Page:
(Pic by Integricity Visuals)
MALAYSIA, a developed nation: a reality in the making or an elusive dream?
With just 12 years to go before our targeted Vision 2020, we should be straining to gain unstoppable momentum as the finish line draws closer.
But how are we doing, really?
Last week, a hurdle was thrown into our race for progress that forces us to step on the brakes and rethink our strategy. A directive was issued by the Malaysian Communications and Multimedia Commission (MCMC) to all local internet service providers to block Malaysia-today.net, a very popular and controversial source of news.
It is highly unlikely that the rapidly implemented action of blocking Malaysia Today demonstrates how much our government cares for us Malaysians. In fact, it immediately stirred up a wave of negative reactions from the blogosphere and beyond.
Jeff Ooi, our celebrity-blogger-turned-politician, had strong words to say on his blog: “The MCMC — which was erected to propel Malaysia into the Internet Age — should be hanged for stifling its own baby, the Internet.”
Another avid blogger, Susan Loone, writes:
“To Prime Minister Abdullah Ahmad Badawi;
Do you think by getting the MCMC to block Raja Petra kamaruddin’s [sic] MALAYSIA TODAY, you can block the blogs and minds of others as well?
You have shown how cowardly you responded to the defeat of UMNO at Pematang Pauh.
We are not blogging for Anwar Ibrahim alone.
One day you might find us useful because if he does wrong, we are going to criticise him in our blogs as well.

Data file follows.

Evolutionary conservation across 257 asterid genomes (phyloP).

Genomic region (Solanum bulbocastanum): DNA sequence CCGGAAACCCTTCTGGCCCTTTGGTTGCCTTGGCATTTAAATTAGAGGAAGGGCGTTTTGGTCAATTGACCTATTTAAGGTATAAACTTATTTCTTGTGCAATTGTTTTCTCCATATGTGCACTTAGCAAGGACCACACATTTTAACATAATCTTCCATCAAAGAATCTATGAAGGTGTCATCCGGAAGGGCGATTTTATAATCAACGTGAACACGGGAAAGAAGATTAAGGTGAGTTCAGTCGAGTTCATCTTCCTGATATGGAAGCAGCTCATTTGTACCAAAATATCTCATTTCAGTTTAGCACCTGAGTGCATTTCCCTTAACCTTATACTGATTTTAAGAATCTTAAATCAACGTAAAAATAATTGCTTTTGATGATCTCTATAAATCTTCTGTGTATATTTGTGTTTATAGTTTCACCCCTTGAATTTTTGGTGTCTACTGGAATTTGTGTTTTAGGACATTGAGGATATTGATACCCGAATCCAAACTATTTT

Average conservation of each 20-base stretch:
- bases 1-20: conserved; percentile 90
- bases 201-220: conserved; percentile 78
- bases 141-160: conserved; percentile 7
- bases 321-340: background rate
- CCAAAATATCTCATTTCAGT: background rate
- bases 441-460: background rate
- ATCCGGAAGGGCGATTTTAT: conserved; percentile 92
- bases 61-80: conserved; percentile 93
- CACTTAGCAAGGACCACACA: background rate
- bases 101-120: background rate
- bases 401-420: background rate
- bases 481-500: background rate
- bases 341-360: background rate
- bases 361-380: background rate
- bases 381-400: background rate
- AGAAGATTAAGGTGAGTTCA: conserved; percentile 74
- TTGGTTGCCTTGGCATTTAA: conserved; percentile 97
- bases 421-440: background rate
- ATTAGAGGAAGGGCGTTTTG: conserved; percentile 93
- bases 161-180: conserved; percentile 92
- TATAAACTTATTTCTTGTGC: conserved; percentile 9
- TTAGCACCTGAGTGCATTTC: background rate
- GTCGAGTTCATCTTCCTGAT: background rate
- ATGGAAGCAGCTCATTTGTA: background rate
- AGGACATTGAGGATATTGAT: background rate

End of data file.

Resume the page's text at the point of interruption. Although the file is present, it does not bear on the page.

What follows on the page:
So try to appreciate us a little lah.”
Contradicting own policy
What was the real reason behind the ban of Malaysia Today?
It was apparently due to the 172 reader comments generated by an article published on 16 Jan 2008. The article, titled Malays, the Enemy of Islam, spoke of a woman who was suing perverse members of the Malaysian government for outraging her modesty and forcing her to perform sexual favours.
As expected, many comments from readers were harsh and did little to paint government officers in good light.
How does this move to block access to Malaysia Today reconcile with the efforts of the Multimedia Super Corridor (MSC) Malaysia to raise the level of technology adoption in our country?
In actuality, both these agencies seemingly support the same cause. The MCMC website proudly declares in its manifesto that the commission’s mission is to “[promote] access to communications and multimedia services”.
As for companies that have been awarded the prestigious MSC status, they are bound by the MSC Malaysia Bill of Guarantees. Point number seven specifically says that the government will “ensure no Internet censorship”.
In policy and mission statement, both bodies seem to endorse and promote freedom of the Internet. However, the MCMC’s action seems to indicate otherwise.
Could I politely propose, for accuracy’s sake, that the manifesto and Bill of Guarantees be reworded to the following: “promoting access to selected communications and multimedia services” and “ensure no Internet censorship (unless required).”
Responding positively to criticisms